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Project Altamaha River Flathead Project: More than One Way to Skin a Cat: Controlling the spread of invasive flathead catfish through research, outreach and education
The Altamaha River Watershed Conservation Action Plan cites invasive species as one of the six highest ranked threats. One of the invasive species thriving in portions of the watershed is the flathead catfish, which cause environmental harm, threaten native species, and can change the recreational value of an area for anglers. User groups (general public, children, anglers, commercial fishermen) as well as watershed managers must work together to control a population by size or area of infestation.
Located in Funded Projects / SARP Projects W2B
Project Community-Based and Larger-Scale Oyster Restoration in ACE Basin NERR, South Carolina
This project will build intertidal shorelines with oyster reefs.
Located in Funded Projects / SARP Projects W2B
Project Community-based and larger-scale oyster restoration in ACE Basin NERR Phase II
This project will create and protect intertidal oyster reefs and saltmarsh, essential fish habitat, within the Ashepoo-Combahee-Edisto (ACE) Basin National Estuarine Research Reserve in South Carolina. Organization: South Carolina Department of Natural Resources.
Located in Funded Projects / SARP Projects W2B
Project PS document Creating Oyster Niche Structures through Restoration Using Crab Traps
Abandoned crab traps are a prevalent form of marine debris on South Carolina and other states’ scenic coastal shorelines, detracting from their natural beauty and posing an ecological threat. This project, lead by a team of researchers with the South Carolina Department of Natural Resources (SCDNR), led by Associate Marine Scientist, Dr. Peter Kingsley-Smith, is a progressive way to use abandoned and unwanted crab traps to create new and thriving oyster reef habitat with funding from the SARP/NOAA Community-based Restoration Program (CRP), SCDNR.
Located in Funded Projects / SARP Projects W2B
Project Troff document Deadman's Island Restoration Project
Lead by the City of Gulf Breeze, this project restored coastal barrier habitat on Deadman's Island.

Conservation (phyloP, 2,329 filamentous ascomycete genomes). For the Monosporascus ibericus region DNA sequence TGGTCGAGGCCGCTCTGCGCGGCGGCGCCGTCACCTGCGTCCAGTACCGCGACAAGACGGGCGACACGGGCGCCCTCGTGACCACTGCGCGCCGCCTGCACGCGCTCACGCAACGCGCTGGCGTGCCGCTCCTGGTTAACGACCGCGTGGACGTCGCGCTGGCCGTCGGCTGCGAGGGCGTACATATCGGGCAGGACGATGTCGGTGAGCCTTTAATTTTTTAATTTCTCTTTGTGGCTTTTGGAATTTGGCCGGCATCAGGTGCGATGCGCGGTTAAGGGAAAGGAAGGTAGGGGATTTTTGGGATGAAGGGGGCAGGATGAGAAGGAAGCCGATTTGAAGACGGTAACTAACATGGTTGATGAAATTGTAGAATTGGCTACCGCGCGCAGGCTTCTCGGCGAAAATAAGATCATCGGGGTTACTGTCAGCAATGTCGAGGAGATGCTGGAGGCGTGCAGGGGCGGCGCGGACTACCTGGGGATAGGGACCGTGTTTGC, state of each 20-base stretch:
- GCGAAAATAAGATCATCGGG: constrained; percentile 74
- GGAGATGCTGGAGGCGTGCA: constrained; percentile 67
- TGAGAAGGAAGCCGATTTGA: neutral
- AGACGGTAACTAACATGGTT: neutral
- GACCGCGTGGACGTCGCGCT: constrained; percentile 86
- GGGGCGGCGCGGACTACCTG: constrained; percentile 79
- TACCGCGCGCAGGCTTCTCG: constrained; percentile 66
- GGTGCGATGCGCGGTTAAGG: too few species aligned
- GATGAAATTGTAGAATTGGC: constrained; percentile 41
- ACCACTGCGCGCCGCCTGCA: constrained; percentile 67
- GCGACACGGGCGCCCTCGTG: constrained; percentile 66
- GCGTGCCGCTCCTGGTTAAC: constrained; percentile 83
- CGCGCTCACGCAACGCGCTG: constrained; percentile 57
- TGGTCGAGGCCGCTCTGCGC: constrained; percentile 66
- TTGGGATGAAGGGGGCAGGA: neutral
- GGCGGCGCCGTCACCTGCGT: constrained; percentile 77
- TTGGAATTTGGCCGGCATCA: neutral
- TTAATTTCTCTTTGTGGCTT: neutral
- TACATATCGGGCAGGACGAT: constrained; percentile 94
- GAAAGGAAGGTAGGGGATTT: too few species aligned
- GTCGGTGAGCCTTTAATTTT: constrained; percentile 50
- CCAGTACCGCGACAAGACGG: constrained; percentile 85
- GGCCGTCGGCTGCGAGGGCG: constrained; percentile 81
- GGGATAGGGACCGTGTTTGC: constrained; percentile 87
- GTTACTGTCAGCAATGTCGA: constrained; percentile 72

Located in Funded Projects / SARP Projects W2B
Project Troff document FISH Preserve Habitat Restoration Project
The Florida Institute For Saltwater Heritage (FISH) is restoring the “kitchen”, an important fisheries habitat for the section of shallow Sarasota Bay bottom south of Cortez. For villagers during the Depression, the kitchen provided food for the tables of their struggling families and was critical to their survival. In 1999, FISH raised money through community festivals to purchase 100 acres of environmentally-sensitive waterfront property that was slated for large scale development immediately east of the village. This historically-significant area became known as the FISH Preserve and is one of the last remaining undeveloped parcels on northern Sarasota Bay.
Located in Funded Projects / SARP Projects W2B
Project Troff document GTMNERR Community Oyster Shell Recycling and Living Reef Construction Project
This project established an oyster shell recycling program for St. Johns County, Florida, constructed a living shoreline, and planted spartina grass within the boundaries of the new reef to further protect the shoreline and provide nursery habitat for marine species at the Guana Tolomato Matanzas National Estuarine Research Reserve.
Located in Funded Projects / SARP Projects W2B
Project Octet Stream Hydrologic restoration of coastal wetlands on North Carolina’s Albemarle- Pamlico Peninsula
This project, lead by the Nature Conservancy's North Carolina Chapter, will restore hydrology and reverse saltwater intrusion into wetlands by replacing an inadequate water control structure and plug canals in the Albemarle-Pamlico Peninsula.
Located in Funded Projects / SARP Projects W2B
Project Improved Recreational Fishing Through Community-based Oyster Reef Habitat Restoration, North Shore Eagle Point Oyster Restoration - Phase I and II
Oyster beds serve unique roles in estuaries, yet they are highly susceptible to over-harvesting, diseases and pollution. In addition to having both recreational and commercial value, oyster beds provide ecological benefits such as filtration and habitat for numerous species of invertebrates, fish, and plants.
Located in Funded Projects / SARP Projects W2B
Project chemical/x-pdb Improving Management of Seagrass Resources through Restoration and Assessment
Lead by the Environmental Protection Commission of Hillsborough City, this project will manage seagrass beds through creating a poll n troll zone to reduce seabed scaring, as well as testing different grass restore methods.
Located in Funded Projects / SARP Projects W2B